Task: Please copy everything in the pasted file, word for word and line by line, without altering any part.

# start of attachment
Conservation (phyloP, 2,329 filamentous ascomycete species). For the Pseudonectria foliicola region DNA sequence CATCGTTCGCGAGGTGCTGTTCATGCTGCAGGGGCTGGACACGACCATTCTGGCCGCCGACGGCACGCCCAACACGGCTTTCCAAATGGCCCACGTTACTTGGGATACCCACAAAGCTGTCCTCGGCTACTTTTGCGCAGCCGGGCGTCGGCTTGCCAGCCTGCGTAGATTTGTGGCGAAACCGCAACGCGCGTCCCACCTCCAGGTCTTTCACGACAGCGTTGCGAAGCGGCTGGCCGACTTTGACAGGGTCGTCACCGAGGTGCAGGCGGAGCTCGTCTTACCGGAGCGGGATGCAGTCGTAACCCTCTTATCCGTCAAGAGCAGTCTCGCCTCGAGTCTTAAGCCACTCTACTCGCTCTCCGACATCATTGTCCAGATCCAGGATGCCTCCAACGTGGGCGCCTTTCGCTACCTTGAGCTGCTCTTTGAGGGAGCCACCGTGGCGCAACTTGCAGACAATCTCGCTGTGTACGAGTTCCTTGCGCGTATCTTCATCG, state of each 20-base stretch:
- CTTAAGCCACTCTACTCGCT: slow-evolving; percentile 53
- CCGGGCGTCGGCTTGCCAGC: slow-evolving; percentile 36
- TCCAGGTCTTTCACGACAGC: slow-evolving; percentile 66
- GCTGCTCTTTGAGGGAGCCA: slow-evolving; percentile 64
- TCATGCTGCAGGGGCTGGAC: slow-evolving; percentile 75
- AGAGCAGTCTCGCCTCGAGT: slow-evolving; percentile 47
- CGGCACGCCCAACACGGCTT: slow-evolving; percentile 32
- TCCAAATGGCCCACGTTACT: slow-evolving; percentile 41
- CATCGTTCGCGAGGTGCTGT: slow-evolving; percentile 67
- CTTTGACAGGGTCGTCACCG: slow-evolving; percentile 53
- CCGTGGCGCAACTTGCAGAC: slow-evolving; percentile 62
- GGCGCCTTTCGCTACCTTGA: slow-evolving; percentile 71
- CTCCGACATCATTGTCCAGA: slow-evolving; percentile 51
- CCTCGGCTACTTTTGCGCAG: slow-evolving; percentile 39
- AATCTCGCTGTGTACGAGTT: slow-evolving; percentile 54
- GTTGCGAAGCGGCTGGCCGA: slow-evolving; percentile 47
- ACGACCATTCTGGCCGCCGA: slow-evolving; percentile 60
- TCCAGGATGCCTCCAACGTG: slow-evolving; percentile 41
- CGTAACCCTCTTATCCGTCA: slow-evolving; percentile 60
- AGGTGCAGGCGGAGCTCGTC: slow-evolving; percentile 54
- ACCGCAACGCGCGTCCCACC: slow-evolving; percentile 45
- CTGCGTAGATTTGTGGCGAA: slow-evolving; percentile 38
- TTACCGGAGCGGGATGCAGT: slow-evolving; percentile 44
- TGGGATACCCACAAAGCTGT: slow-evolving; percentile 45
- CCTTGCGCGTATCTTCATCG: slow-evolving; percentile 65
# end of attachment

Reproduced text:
Conservation (phyloP, 2,329 filamentous ascomycete species). For the Pseudonectria foliicola region DNA sequence CATCGTTCGCGAGGTGCTGTTCATGCTGCAGGGGCTGGACACGACCATTCTGGCCGCCGACGGCACGCCCAACACGGCTTTCCAAATGGCCCACGTTACTTGGGATACCCACAAAGCTGTCCTCGGCTACTTTTGCGCAGCCGGGCGTCGGCTTGCCAGCCTGCGTAGATTTGTGGCGAAACCGCAACGCGCGTCCCACCTCCAGGTCTTTCACGACAGCGTTGCGAAGCGGCTGGCCGACTTTGACAGGGTCGTCACCGAGGTGCAGGCGGAGCTCGTCTTACCGGAGCGGGATGCAGTCGTAACCCTCTTATCCGTCAAGAGCAGTCTCGCCTCGAGTCTTAAGCCACTCTACTCGCTCTCCGACATCATTGTCCAGATCCAGGATGCCTCCAACGTGGGCGCCTTTCGCTACCTTGAGCTGCTCTTTGAGGGAGCCACCGTGGCGCAACTTGCAGACAATCTCGCTGTGTACGAGTTCCTTGCGCGTATCTTCATCG, state of each 20-base stretch:
- CTTAAGCCACTCTACTCGCT: slow-evolving; percentile 53
- CCGGGCGTCGGCTTGCCAGC: slow-evolving; percentile 36
- TCCAGGTCTTTCACGACAGC: slow-evolving; percentile 66
- GCTGCTCTTTGAGGGAGCCA: slow-evolving; percentile 64
- TCATGCTGCAGGGGCTGGAC: slow-evolving; percentile 75
- AGAGCAGTCTCGCCTCGAGT: slow-evolving; percentile 47
- CGGCACGCCCAACACGGCTT: slow-evolving; percentile 32
- TCCAAATGGCCCACGTTACT: slow-evolving; percentile 41
- CATCGTTCGCGAGGTGCTGT: slow-evolving; percentile 67
- CTTTGACAGGGTCGTCACCG: slow-evolving; percentile 53
- CCGTGGCGCAACTTGCAGAC: slow-evolving; percentile 62
- GGCGCCTTTCGCTACCTTGA: slow-evolving; percentile 71
- CTCCGACATCATTGTCCAGA: slow-evolving; percentile 51
- CCTCGGCTACTTTTGCGCAG: slow-evolving; percentile 39
- AATCTCGCTGTGTACGAGTT: slow-evolving; percentile 54
- GTTGCGAAGCGGCTGGCCGA: slow-evolving; percentile 47
- ACGACCATTCTGGCCGCCGA: slow-evolving; percentile 60
- TCCAGGATGCCTCCAACGTG: slow-evolving; percentile 41
- CGTAACCCTCTTATCCGTCA: slow-evolving; percentile 60
- AGGTGCAGGCGGAGCTCGTC: slow-evolving; percentile 54
- ACCGCAACGCGCGTCCCACC: slow-evolving; percentile 45
- CTGCGTAGATTTGTGGCGAA: slow-evolving; percentile 38
- TTACCGGAGCGGGATGCAGT: slow-evolving; percentile 44
- TGGGATACCCACAAAGCTGT: slow-evolving; percentile 45
- CCTTGCGCGTATCTTCATCG: slow-evolving; percentile 65